LOS ANGELES – Citing a teenager’s right to privacy, the California Supreme Court August 5 overturned the law here that requires minors to get parental consent or a judge’s approval before having an abortion.

The so-called parental consent law, which was passed by the California legislature in 1987, generally has not been enforced as it wound its way through the courts. But it has been a lightning rod in both the abortion battle and the debate over the role of the courts in countering legislative actions.

A number of other states have laws requiring parental consent for abortions for minors and they have been upheld under the federal constitutional standards.

But the closely watched 4 to 3 ruling was based on a minor’s right to privacy under the state constitution, a right approved by voters here in 1972 and interpreted by the California courts more broadly than federal privacy protections.

Writing the majority opinion, California Chief Justice Ronald George wrote, “No one would doubt the value to a pregnant minor of wise and caring parental guidance and support . . . assuming such support is available and the minor is willing to seek it.”

But the justice added that the overturned law “has its most significant impact in those instances in which a pregnant minor is too frightened or too embarrassed to disclose her condition to a parent.”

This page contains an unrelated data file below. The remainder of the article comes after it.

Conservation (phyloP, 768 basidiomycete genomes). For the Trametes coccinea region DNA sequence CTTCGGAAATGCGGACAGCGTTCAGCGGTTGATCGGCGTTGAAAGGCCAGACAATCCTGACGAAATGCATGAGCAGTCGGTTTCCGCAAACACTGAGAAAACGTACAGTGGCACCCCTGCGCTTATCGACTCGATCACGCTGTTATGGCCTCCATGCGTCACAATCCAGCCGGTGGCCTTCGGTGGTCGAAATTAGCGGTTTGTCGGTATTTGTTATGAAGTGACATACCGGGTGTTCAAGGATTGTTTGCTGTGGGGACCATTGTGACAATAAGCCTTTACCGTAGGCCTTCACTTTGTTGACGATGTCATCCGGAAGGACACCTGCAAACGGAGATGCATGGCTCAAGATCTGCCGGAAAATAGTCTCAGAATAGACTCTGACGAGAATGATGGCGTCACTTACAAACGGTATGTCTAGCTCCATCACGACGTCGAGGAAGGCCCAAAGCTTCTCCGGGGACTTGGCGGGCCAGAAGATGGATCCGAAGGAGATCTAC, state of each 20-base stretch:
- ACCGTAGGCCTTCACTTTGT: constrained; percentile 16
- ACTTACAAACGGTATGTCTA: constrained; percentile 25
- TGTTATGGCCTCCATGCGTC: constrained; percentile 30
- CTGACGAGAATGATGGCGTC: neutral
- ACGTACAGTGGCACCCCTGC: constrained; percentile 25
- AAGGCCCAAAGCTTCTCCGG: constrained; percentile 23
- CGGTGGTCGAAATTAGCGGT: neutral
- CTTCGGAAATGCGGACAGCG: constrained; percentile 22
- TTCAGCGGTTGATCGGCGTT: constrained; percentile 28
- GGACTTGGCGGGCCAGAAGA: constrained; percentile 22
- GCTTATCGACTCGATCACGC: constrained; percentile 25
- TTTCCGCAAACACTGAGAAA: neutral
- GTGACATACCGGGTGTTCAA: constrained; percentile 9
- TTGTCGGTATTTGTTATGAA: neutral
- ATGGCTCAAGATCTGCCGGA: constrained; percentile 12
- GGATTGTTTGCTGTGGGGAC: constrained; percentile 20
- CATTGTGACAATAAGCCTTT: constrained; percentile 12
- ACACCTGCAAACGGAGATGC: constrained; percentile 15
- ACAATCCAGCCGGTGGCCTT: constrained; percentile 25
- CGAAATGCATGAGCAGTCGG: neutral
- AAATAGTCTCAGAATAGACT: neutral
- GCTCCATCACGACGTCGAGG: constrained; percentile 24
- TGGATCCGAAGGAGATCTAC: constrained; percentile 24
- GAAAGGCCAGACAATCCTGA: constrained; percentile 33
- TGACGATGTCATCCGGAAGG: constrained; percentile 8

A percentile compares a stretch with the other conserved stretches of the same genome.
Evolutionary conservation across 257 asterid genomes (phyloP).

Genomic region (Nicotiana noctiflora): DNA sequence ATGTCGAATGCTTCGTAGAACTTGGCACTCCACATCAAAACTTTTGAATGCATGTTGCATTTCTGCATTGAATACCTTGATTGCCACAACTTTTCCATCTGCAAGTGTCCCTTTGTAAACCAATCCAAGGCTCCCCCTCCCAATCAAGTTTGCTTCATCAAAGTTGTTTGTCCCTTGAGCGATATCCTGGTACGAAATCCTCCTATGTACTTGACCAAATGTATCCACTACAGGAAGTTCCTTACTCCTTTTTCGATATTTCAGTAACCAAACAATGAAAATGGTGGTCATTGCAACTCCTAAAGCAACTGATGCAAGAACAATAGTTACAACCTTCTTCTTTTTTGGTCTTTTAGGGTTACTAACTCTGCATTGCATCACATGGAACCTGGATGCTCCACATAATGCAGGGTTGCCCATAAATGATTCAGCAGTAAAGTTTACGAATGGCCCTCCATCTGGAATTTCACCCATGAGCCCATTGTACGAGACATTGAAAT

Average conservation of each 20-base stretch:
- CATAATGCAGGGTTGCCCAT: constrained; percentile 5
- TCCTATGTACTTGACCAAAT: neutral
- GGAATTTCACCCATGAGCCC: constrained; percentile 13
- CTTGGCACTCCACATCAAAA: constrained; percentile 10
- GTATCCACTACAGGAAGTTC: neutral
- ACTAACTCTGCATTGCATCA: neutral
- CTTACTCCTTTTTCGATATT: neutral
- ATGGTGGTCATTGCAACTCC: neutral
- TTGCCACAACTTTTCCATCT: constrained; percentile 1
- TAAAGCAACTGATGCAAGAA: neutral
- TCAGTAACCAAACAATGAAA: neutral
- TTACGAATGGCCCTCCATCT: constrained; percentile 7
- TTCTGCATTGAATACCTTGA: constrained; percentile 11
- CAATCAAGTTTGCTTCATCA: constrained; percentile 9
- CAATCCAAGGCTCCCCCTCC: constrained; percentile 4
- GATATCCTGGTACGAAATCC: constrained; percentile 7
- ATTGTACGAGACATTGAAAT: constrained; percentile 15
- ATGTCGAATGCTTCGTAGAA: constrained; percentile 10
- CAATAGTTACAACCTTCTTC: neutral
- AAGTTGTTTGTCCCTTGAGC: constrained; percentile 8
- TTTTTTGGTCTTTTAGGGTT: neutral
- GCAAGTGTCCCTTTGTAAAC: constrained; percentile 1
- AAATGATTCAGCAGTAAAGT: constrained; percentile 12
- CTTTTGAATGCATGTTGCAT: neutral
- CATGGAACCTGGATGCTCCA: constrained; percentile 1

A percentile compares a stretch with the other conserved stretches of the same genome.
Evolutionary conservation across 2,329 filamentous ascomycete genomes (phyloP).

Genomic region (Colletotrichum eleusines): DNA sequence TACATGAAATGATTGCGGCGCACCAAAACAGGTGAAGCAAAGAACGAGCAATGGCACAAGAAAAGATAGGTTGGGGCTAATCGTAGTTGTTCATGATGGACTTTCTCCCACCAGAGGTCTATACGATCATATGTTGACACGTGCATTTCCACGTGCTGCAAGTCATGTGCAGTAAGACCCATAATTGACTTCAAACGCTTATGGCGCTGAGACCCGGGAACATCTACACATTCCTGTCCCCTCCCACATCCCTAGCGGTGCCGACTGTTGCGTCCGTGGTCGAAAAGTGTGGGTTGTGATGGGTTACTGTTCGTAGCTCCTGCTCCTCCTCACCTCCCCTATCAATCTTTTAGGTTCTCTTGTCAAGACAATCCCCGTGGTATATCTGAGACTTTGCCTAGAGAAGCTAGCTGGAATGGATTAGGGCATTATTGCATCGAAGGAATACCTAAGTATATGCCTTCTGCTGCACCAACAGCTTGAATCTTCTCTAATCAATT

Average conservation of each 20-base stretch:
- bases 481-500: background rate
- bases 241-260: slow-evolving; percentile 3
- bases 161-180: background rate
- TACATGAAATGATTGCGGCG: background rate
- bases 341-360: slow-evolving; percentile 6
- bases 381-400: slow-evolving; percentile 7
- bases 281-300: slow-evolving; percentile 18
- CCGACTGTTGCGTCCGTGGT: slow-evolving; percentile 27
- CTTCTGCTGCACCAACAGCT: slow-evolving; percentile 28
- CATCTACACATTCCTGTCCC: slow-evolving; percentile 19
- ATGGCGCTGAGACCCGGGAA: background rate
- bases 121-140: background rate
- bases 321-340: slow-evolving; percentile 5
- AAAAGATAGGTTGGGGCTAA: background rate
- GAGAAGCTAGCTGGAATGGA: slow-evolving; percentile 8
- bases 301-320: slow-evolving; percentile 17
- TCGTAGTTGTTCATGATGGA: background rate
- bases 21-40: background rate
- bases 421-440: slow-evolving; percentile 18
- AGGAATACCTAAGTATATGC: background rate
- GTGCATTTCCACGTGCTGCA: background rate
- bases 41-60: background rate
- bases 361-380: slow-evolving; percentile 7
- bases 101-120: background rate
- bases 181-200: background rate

The decision was attacked by pro-life activists and State Attorney General Dan Lungren, who denounced judicial challenges to legislative authority.

“Californians regularly endure the rulings of federal judges who disregard the will of the electorate and their democratically elected representatives,” Lungren said, referring to a list of propositions, such as those denying services to illegal immigrants, that have ended up in federal courts.

“Unfortunately, the majority decision provides an astonishingly similar example of disregard for legislative authority within our state courts,” Lungren said.

Lungren was particularly incensed that the parental consent law had been upheld by the California Supreme Court only last year, but that with the departure of two justices who supported the law, the high court agreed to reexamine the case — and overturned its previous decision.

Lungren pointed out that when the California Supreme Court upheld the law in 1996, state Justice Stanley Mosk, speaking then for the majority, held that minors have fewer legal rights than adults — and that they cannot, without parental consent, obtain most medical services, including routine X-rays.

“This is clearly judicial activism and a political decision,” said Brian Johnston, executive director of California ProLife Council, a pro-life group.

– Washington Post via Pro-Life E-News Canada